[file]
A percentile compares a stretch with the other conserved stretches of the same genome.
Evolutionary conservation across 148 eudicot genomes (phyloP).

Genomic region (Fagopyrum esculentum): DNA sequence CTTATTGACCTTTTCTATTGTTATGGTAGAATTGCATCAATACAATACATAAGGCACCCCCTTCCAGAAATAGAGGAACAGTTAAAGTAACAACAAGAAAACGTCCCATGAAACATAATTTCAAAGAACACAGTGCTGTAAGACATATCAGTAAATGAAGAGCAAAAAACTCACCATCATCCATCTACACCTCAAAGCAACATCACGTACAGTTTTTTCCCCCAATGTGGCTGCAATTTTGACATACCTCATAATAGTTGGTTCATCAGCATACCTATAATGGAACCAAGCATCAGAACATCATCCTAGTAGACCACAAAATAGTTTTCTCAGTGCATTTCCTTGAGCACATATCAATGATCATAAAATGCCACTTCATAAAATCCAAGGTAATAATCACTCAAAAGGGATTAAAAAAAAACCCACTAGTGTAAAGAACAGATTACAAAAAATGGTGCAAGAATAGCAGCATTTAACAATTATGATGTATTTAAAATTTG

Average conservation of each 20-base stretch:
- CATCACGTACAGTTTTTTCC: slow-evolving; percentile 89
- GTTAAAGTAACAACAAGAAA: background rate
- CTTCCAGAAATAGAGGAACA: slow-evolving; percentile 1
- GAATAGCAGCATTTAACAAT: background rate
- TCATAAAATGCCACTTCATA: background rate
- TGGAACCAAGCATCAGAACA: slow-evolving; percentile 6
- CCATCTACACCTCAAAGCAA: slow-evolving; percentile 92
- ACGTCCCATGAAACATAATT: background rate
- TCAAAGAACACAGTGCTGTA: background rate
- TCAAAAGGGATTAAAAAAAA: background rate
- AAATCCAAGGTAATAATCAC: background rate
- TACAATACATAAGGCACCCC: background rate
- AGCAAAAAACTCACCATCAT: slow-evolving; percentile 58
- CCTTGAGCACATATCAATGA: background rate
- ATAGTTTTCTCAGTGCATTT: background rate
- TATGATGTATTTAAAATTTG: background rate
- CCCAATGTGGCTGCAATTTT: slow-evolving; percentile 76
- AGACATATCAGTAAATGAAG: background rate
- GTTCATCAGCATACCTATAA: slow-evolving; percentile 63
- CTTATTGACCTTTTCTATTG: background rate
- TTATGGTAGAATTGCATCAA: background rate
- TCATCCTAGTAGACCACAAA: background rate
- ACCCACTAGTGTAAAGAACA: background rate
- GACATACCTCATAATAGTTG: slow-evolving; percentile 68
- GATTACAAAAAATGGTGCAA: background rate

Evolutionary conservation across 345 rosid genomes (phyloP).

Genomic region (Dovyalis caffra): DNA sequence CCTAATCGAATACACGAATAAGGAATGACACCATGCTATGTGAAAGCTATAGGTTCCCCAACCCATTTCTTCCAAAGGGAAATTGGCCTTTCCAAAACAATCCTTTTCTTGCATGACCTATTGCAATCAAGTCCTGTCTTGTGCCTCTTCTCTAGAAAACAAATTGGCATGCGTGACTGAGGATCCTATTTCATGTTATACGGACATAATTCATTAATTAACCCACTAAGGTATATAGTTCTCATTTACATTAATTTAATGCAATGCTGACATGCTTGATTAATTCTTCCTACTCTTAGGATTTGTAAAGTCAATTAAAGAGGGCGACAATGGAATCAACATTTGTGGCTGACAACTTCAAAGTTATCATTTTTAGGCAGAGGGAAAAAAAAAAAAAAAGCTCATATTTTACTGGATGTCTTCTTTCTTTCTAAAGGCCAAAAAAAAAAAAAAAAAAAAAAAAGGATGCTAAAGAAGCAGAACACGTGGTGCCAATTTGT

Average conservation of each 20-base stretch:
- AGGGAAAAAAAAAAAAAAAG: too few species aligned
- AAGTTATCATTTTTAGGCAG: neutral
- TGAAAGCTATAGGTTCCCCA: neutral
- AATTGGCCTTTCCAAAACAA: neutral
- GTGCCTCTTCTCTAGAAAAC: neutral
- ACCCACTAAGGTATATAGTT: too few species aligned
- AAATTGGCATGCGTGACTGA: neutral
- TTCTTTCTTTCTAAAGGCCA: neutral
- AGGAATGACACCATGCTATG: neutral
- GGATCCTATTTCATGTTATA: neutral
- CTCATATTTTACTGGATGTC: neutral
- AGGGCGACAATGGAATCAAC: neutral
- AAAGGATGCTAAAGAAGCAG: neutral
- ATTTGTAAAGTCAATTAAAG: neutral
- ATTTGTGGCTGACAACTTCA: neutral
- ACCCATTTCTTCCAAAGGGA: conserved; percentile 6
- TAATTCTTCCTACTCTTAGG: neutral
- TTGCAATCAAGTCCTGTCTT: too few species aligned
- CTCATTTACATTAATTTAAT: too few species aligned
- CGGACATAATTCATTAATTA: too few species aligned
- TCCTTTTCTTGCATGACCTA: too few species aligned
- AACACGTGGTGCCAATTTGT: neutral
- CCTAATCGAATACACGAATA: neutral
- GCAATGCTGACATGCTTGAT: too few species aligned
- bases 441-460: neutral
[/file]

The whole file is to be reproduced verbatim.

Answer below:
A percentile compares a stretch with the other conserved stretches of the same genome.
Evolutionary conservation across 148 eudicot genomes (phyloP).

Genomic region (Fagopyrum esculentum): DNA sequence CTTATTGACCTTTTCTATTGTTATGGTAGAATTGCATCAATACAATACATAAGGCACCCCCTTCCAGAAATAGAGGAACAGTTAAAGTAACAACAAGAAAACGTCCCATGAAACATAATTTCAAAGAACACAGTGCTGTAAGACATATCAGTAAATGAAGAGCAAAAAACTCACCATCATCCATCTACACCTCAAAGCAACATCACGTACAGTTTTTTCCCCCAATGTGGCTGCAATTTTGACATACCTCATAATAGTTGGTTCATCAGCATACCTATAATGGAACCAAGCATCAGAACATCATCCTAGTAGACCACAAAATAGTTTTCTCAGTGCATTTCCTTGAGCACATATCAATGATCATAAAATGCCACTTCATAAAATCCAAGGTAATAATCACTCAAAAGGGATTAAAAAAAAACCCACTAGTGTAAAGAACAGATTACAAAAAATGGTGCAAGAATAGCAGCATTTAACAATTATGATGTATTTAAAATTTG

Average conservation of each 20-base stretch:
- CATCACGTACAGTTTTTTCC: slow-evolving; percentile 89
- GTTAAAGTAACAACAAGAAA: background rate
- CTTCCAGAAATAGAGGAACA: slow-evolving; percentile 1
- GAATAGCAGCATTTAACAAT: background rate
- TCATAAAATGCCACTTCATA: background rate
- TGGAACCAAGCATCAGAACA: slow-evolving; percentile 6
- CCATCTACACCTCAAAGCAA: slow-evolving; percentile 92
- ACGTCCCATGAAACATAATT: background rate
- TCAAAGAACACAGTGCTGTA: background rate
- TCAAAAGGGATTAAAAAAAA: background rate
- AAATCCAAGGTAATAATCAC: background rate
- TACAATACATAAGGCACCCC: background rate
- AGCAAAAAACTCACCATCAT: slow-evolving; percentile 58
- CCTTGAGCACATATCAATGA: background rate
- ATAGTTTTCTCAGTGCATTT: background rate
- TATGATGTATTTAAAATTTG: background rate
- CCCAATGTGGCTGCAATTTT: slow-evolving; percentile 76
- AGACATATCAGTAAATGAAG: background rate
- GTTCATCAGCATACCTATAA: slow-evolving; percentile 63
- CTTATTGACCTTTTCTATTG: background rate
- TTATGGTAGAATTGCATCAA: background rate
- TCATCCTAGTAGACCACAAA: background rate
- ACCCACTAGTGTAAAGAACA: background rate
- GACATACCTCATAATAGTTG: slow-evolving; percentile 68
- GATTACAAAAAATGGTGCAA: background rate

Evolutionary conservation across 345 rosid genomes (phyloP).

Genomic region (Dovyalis caffra): DNA sequence CCTAATCGAATACACGAATAAGGAATGACACCATGCTATGTGAAAGCTATAGGTTCCCCAACCCATTTCTTCCAAAGGGAAATTGGCCTTTCCAAAACAATCCTTTTCTTGCATGACCTATTGCAATCAAGTCCTGTCTTGTGCCTCTTCTCTAGAAAACAAATTGGCATGCGTGACTGAGGATCCTATTTCATGTTATACGGACATAATTCATTAATTAACCCACTAAGGTATATAGTTCTCATTTACATTAATTTAATGCAATGCTGACATGCTTGATTAATTCTTCCTACTCTTAGGATTTGTAAAGTCAATTAAAGAGGGCGACAATGGAATCAACATTTGTGGCTGACAACTTCAAAGTTATCATTTTTAGGCAGAGGGAAAAAAAAAAAAAAAGCTCATATTTTACTGGATGTCTTCTTTCTTTCTAAAGGCCAAAAAAAAAAAAAAAAAAAAAAAAGGATGCTAAAGAAGCAGAACACGTGGTGCCAATTTGT

Average conservation of each 20-base stretch:
- AGGGAAAAAAAAAAAAAAAG: too few species aligned
- AAGTTATCATTTTTAGGCAG: neutral
- TGAAAGCTATAGGTTCCCCA: neutral
- AATTGGCCTTTCCAAAACAA: neutral
- GTGCCTCTTCTCTAGAAAAC: neutral
- ACCCACTAAGGTATATAGTT: too few species aligned
- AAATTGGCATGCGTGACTGA: neutral
- TTCTTTCTTTCTAAAGGCCA: neutral
- AGGAATGACACCATGCTATG: neutral
- GGATCCTATTTCATGTTATA: neutral
- CTCATATTTTACTGGATGTC: neutral
- AGGGCGACAATGGAATCAAC: neutral
- AAAGGATGCTAAAGAAGCAG: neutral
- ATTTGTAAAGTCAATTAAAG: neutral
- ATTTGTGGCTGACAACTTCA: neutral
- ACCCATTTCTTCCAAAGGGA: conserved; percentile 6
- TAATTCTTCCTACTCTTAGG: neutral
- TTGCAATCAAGTCCTGTCTT: too few species aligned
- CTCATTTACATTAATTTAAT: too few species aligned
- CGGACATAATTCATTAATTA: too few species aligned
- TCCTTTTCTTGCATGACCTA: too few species aligned
- AACACGTGGTGCCAATTTGT: neutral
- CCTAATCGAATACACGAATA: neutral
- GCAATGCTGACATGCTTGAT: too few species aligned
- bases 441-460: neutral